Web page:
What the heck happened at Smart? Out of nowhere, sales suddenly doubled. The total was only 414 units, but still.
Maybach once again sold 4 cars. That’s 4 sales Daimler-Benz is in danger of losing, now that it has acknowledged plans to drop the brand.
BMW GROUP +15%
Little changed at BMW. The 5-series (-29%) and the 3-series (-15%) have slowed, but not as much as the 1-series (-35%). The new X3 and the X5 continue to do well, as does the new 6-series, now available as a coupe and a convertible; and the 7-series saw a pop (+53%).
With the standard Mini now beating its year-ago numbers (+20%) the added volume of the Countryman is pushing the brand well ahead.
For the fourth month in a row, Rolls-Royce sold exactly 30 cars, versus 43 last year.
Mazda experienced another strong upsurge in November. Once again, the Mazda2 did well (+73%), as did the Mazda6 (+54%), and so did the CX-9 (+39%). The Mazda5 swung into the plus column (+15%), as did the Mazda3 (+6%). Of the continuing models, only the Miata declined (-9%).
SUBARU OF AMERICA -15%
Subaru continues to suffer fallout from the disaster in Japan, and might actually end up down for the year, which would be a reversal of its recent fortune. Nearly all Subarus were down; the Impreza was down the most (-59%), but that model is about to be replaced with a new version. Only the long-suffering Tribeca, managed a modest increase.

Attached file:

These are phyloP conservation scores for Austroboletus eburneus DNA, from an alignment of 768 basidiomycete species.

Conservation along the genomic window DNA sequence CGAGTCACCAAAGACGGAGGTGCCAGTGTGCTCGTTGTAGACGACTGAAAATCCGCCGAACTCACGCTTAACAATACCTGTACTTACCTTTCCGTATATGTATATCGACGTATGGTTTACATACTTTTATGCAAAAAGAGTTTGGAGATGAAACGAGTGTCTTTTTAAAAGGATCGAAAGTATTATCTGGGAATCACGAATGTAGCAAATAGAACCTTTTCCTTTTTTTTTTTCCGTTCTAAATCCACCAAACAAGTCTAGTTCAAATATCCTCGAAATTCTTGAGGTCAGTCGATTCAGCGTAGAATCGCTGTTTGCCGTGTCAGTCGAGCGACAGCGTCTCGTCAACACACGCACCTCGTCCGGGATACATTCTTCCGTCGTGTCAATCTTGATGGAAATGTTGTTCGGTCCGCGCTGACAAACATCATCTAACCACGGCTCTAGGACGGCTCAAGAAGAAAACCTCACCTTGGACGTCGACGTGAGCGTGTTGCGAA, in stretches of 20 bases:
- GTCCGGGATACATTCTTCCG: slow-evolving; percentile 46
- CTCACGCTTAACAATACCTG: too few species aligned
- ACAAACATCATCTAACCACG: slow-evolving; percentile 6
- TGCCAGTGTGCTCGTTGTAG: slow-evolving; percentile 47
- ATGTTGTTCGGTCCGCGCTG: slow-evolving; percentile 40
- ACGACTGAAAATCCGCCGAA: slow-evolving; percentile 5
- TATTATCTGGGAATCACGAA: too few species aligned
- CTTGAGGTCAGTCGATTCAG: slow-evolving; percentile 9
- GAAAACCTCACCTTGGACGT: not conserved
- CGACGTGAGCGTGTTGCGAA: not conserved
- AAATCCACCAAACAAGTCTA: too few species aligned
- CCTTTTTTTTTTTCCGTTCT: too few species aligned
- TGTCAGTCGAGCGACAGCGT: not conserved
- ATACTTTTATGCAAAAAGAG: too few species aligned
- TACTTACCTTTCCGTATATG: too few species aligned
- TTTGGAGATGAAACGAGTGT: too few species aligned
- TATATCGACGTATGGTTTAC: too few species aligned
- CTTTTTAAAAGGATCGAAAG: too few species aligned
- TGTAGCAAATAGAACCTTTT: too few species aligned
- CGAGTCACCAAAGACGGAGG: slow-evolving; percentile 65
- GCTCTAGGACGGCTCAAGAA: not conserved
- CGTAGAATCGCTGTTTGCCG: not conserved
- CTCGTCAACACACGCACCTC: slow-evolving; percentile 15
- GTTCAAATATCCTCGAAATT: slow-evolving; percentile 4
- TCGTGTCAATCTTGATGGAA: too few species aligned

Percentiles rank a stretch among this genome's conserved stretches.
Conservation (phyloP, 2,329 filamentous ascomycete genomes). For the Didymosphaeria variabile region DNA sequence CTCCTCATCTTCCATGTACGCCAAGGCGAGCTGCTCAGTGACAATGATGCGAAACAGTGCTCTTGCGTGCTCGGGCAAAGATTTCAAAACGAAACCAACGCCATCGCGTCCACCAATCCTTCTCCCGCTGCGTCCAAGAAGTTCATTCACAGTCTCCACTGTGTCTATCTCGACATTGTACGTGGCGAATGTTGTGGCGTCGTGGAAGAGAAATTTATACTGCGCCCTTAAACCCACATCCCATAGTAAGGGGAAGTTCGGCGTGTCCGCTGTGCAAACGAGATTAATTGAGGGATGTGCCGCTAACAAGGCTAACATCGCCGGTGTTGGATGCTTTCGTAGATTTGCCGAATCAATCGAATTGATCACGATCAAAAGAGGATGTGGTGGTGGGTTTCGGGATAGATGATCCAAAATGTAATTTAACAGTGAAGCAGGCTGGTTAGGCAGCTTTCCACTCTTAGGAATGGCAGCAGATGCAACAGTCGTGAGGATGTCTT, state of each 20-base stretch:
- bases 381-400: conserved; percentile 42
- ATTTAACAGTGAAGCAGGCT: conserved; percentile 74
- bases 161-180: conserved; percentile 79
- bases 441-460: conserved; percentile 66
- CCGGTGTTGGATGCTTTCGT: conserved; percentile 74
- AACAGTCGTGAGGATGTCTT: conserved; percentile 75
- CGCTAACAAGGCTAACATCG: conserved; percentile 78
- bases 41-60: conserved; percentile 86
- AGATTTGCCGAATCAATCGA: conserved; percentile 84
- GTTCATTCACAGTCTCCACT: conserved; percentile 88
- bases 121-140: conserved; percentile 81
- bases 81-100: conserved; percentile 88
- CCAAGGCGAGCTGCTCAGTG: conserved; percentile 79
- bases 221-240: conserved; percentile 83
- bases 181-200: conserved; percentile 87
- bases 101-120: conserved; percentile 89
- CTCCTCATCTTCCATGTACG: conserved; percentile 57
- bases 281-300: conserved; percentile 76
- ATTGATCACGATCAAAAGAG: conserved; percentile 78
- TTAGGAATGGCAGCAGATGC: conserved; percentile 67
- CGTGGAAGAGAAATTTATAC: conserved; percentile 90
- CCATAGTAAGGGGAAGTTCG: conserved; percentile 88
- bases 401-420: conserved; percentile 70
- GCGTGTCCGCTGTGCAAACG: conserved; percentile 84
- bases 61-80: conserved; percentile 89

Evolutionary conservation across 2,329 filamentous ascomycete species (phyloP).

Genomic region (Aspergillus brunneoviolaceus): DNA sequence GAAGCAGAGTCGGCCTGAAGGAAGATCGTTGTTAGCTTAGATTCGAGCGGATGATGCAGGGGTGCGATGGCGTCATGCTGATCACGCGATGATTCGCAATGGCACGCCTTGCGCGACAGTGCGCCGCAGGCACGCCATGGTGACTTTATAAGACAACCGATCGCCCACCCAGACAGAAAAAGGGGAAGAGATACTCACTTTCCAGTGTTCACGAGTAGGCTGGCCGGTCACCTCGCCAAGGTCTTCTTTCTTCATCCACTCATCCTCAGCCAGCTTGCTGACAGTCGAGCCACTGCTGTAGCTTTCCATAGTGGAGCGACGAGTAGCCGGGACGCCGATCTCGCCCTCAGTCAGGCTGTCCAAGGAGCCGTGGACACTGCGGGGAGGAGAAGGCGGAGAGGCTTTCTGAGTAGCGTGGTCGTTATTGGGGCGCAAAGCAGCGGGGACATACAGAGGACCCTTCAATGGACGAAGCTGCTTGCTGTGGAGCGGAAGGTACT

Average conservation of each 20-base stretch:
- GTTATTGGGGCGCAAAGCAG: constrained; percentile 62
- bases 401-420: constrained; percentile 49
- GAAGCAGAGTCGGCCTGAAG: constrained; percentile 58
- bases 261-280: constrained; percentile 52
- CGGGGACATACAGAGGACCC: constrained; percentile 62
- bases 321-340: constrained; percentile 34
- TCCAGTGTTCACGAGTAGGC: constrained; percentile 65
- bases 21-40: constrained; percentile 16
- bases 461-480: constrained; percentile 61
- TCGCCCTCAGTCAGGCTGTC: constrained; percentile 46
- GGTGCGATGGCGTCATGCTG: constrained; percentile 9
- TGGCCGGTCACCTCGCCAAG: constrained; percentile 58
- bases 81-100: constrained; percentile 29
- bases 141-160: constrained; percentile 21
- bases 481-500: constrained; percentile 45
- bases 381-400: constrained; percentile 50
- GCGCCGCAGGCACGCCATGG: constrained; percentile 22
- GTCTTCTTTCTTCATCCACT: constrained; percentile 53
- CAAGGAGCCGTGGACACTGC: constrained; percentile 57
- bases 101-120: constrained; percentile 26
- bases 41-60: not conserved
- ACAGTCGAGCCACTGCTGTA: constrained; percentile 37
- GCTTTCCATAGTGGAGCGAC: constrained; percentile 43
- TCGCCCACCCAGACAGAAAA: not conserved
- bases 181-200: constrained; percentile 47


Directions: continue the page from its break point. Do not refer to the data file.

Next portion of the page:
This month, the XC70 (+36%) joined the C30 (+43%) is helping the powerhouse S60 deliver a positive month for Volvo, despite declines in all other models.
JAGUAR LAND ROVER +17%
Jaguar was back on the downswing in November; only the XK (+14%) did better, aided by the new XKR-S.
Land Rover +31%
Land Rover was up by almost a third. The lion’s share of the credit goes to the addition of the Evoque, although the other Range Rover models also chipped in: Range Rover (+9%), and Range Rover Sport (+37%).
With the Eclipse, Lancer, and Outlander all dropping, Mitsubishi’s only positive news was the addition of the Outlander Sport, which has now become its biggest-selling model. Oh, and the i has just arrived, but not in sufficient quantity to make an impact.
The Boxster was down (-57%) but the Cayman was up (+28%). The 911 (-17%) and the Panamera (-17%) were also down, but the Cayenne was up (+9%).
The Grand Vitara (+22%) and the Equator pickup (+35%) increased, but it wasn’t enough to offset declines for the SX4 (-27%) and the Kizashi (-42%).
Once again, none of Saab’s three models were able to sell 200 units.